With the Northern hemisphere now firmly in the grip of winter (even although it doesn’t officially start for another couple of weeks), chances are your trusty winter coat is seeing a lot of wear right now.
Coats and other pieces of outerwear almost become outfits in themselves at this time of year, and although that might make you think it doesn’t matter what you wear under them, think again: the wrong coat, with the wrong outfit, can make you look more like a badly-wrapped parcel than the stylish person we know you are. With that in mind, here’s our quick guide to coats, and how to wear them…
What kind of coat to wear with a midi dress/skirt?
Midi-length skirts and dresses have been popular for a while now, and we gave some advice on how to wear them here. Midis can be a little problematic when it comes to choosing outerwear: long coats generally aren’t quite long enough to cover the skirt, creating an awkward, “double hem” effect, which can look sloppy. In general, we’d say your coat should only be shorter than your dress if your coat is waist or hip length (i.e. it couldn’t possibly be longer than your dress if it tried), so rather than choosing a traditional long coat to wear with a midi dress, we’d suggest a short pea coat, or other hip/waist length style, which will keep the look streamlined. (This is also true of maxi skirts and dresses.) This is only really true if the skirt in question is a tailored style, though, so moving on…
What if your midi has a full skirt? What coat to wear then?
Full skirts have enough volume on their own: the last thing you want to do is layer even MORE fabric over the top, so if your skirt/dress is full, look for a short coat or jacket with a defined waist. Coats and jackets which DON’T have “proper” waists will add bulk, and will literally make you look like a bundle of clothes on legs. The outerwear in the image would probably be best described as “jackets” rather than coats, but if you choose a thick wool fabric and layer appropriately underneath, they should be warm enough for short spells outdoors. With both of these longer-length dresses, or with maxi-length styles, you could, of course, also go for a full-length coat: there aren’t a huge amount of them around right now, and they can be rather heavy to wear, but they’d also work with this length of dress.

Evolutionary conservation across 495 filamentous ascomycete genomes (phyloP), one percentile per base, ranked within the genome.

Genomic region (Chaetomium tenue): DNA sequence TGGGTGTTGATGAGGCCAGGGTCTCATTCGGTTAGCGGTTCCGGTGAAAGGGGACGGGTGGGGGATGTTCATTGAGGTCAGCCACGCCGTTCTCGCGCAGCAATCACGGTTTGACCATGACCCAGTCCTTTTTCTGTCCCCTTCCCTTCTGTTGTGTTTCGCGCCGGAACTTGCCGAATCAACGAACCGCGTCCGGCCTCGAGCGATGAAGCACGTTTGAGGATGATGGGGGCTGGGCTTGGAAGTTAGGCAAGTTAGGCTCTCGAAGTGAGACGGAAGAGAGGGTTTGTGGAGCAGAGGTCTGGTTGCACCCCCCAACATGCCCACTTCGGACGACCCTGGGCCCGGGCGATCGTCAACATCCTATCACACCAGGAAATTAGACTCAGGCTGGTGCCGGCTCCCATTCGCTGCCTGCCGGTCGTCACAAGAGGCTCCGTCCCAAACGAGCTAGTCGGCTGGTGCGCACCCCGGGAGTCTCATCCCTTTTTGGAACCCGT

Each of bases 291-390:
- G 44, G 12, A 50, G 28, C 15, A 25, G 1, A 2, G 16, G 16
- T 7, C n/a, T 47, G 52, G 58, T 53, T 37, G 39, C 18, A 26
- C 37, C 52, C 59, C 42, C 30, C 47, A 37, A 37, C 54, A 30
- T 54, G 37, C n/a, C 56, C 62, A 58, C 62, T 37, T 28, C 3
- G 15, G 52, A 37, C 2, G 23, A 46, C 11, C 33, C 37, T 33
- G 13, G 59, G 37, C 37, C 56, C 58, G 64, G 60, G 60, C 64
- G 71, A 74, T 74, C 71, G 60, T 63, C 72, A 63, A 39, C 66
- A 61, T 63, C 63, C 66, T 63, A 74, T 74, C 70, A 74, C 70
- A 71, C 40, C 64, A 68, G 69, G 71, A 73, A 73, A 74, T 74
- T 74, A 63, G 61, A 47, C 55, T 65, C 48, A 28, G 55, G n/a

Which coat to wear with a skater dress?
Skater dresses are one of the easiest styles to choose a coat for as almost any coat that’s the same length, or longer than the dress, will work. We prefer flared coats over straight-cut ones: they follow the shape of the dress and if your skirt is wide, it won’t get crushed under the weight of the coat.
Which coat to wear with a mini skirt?
With very short skirts or dresses, the key is to choose a coat that’s either longer than the skirt, or significantly shorter than it – i.e. waist or hip length. Problems arise when skirt and coat are roughly the same length, creating that “I’m not wearing anything under this coat,” effect. With that said, a pair of opaque tights can solve that problem fairly easily, making the mini another item which gives you a range of outerwear choices.
Which coat to wear with trousers or jeans?
This one could really be a post in itself, because there are so many different styles of jeans and trousers out there, but assuming you’re going with the ubiquitous skinny/slim style, well, you can pretty much go wild with your outerwear. There’s not much that won’t work with a pair of jeans or skinny: we like the boyfriend and cocoon coats which are everywhere right now, but you also can’t beat the good ol’ parka for warmth and weather-proofing!
Of course, it goes without saying that most of us don’t have an unlimited coat closet just bursting with endless options, and it would be silly to suggest that you should buy a different item of outerwear for every possible outfit combination. As always, these suggestions are purely that: suggestions,which we hope will be of some help if you’re wondering which style of coat will work best with your wardrobe, but which are far from being fashion “rules” of any kind. We also have to point out that these aren’t the ONLY styles of coat which would work with the items featured, so if you have any other suggestions, we’d love to hear them!